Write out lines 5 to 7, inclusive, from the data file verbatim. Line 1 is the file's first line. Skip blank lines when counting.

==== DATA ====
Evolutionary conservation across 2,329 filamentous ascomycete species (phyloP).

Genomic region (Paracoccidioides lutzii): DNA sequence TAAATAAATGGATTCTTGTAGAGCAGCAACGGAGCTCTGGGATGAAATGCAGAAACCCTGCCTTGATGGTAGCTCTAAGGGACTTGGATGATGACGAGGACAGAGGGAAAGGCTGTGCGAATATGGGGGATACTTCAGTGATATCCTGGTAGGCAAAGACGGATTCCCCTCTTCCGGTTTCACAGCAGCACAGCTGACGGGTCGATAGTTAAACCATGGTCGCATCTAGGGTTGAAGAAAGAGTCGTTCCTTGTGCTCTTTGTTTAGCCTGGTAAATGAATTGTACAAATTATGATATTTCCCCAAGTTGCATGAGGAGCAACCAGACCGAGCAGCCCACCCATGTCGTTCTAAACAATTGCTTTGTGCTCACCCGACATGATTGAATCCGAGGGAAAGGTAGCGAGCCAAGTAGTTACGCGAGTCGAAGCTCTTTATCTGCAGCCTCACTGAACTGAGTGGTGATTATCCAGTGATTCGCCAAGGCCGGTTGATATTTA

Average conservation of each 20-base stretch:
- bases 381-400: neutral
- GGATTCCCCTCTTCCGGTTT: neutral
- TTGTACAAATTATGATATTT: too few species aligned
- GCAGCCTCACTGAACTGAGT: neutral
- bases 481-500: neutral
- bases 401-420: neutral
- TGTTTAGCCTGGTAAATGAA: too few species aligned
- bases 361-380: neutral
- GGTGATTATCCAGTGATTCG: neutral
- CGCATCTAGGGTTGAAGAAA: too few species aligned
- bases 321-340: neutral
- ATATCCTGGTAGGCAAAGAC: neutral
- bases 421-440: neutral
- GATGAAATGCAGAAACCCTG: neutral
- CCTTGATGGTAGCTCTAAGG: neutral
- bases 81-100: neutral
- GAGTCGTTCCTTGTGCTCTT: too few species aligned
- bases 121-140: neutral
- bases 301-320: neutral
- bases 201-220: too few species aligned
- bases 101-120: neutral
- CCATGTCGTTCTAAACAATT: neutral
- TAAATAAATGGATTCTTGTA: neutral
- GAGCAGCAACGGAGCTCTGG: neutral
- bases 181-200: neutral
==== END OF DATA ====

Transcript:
- GGATTCCCCTCTTCCGGTTT: neutral
- TTGTACAAATTATGATATTT: too few species aligned
- GCAGCCTCACTGAACTGAGT: neutral